About

zeldaI’m a Bay Area activist and writer whose work has appeared in Dissent magazine, the Berkeley Daily Planet, BeyondChron, 48 hills, the California Progress Report, Film Quarterly, Le Monde diplomatiqueOpen Democracy, and The Nation. I’ve also collaborated on two short films, “Made in Berkeley” and “Fix-it Clinic.” From 1997 to 2004 I sat on the Berkeley Planning Commission, serving as commission chair in 2002-4 and helping to draft the city’s first new general plan in twenty-five years. I write about land use, manufacturing, public finance, feminism, theater, film, and the political economy of the Bay Area–varied themes bound by an abiding interest in the prospects of democracy in the U.S. My politics were forged in the student movement and political theory classes at U.C. Berkeley in the late Sixties; I’m on the left but often challenging the left to live up to its professed ideals.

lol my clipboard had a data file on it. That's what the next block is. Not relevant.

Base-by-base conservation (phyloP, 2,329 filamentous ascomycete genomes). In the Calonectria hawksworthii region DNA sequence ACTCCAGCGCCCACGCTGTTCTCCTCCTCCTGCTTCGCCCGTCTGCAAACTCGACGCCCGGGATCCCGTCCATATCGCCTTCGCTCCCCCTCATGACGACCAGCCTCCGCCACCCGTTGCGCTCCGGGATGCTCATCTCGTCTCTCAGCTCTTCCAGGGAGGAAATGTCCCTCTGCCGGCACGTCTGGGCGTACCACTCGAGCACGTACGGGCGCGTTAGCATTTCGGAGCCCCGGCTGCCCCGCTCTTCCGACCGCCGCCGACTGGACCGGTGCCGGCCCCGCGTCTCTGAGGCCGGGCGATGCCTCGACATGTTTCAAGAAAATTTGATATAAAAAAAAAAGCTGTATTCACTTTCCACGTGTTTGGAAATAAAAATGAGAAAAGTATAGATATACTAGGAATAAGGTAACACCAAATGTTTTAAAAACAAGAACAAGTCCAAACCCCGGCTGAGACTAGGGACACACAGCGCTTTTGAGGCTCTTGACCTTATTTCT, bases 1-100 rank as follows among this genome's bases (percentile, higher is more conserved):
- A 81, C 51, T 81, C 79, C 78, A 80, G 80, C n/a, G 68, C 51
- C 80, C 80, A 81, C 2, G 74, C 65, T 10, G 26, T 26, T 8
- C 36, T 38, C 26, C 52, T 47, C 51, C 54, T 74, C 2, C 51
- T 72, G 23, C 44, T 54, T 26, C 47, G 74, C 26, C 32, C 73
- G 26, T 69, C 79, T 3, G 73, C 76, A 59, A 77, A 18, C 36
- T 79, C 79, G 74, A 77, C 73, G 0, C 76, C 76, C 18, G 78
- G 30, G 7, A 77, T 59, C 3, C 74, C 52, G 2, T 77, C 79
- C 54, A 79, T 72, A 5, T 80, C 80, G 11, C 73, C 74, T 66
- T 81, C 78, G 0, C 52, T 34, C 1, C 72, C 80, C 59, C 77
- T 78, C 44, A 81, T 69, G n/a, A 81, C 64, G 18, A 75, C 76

I grew up in South San Francisco, where my parents owned and operated their music store and participated deeply in civic life. In 1970 I graduated from UC Berkeley with a B.A. in the Philosophy of Politics and Culture. After receiving an M.A. in Political Science from SUNY Albany and a doctorate in the History of Consciousness program with a specialization in American Studies at UC Santa Cruz, I taught American literature at UC Santa Barbara. I’ve also taught at Merritt College, where in the early Seventies I helped to start the adjunct faculty union, and at UC Berkeley.

In the Nineties I became deeply involved in Berkeley politics, first as a neighborhood activist. One of my proudest achievements is the Thousand Oaks School Park Tot Lot, whose creation was overseen by my former next-door neighbor, Christine Swett, and myself. After stepping down from the planning commission, I ran for mayor against the incumbent, former State Assemblyman Tom Bates, in 2006 and received 31% of the vote. In 2012 I helped lead the successful campaign against Measure T, the local ballot measure that would have upzoned West Berkeley, inflated property values and destroyed the city’s vibrant artisanal and industrial economy.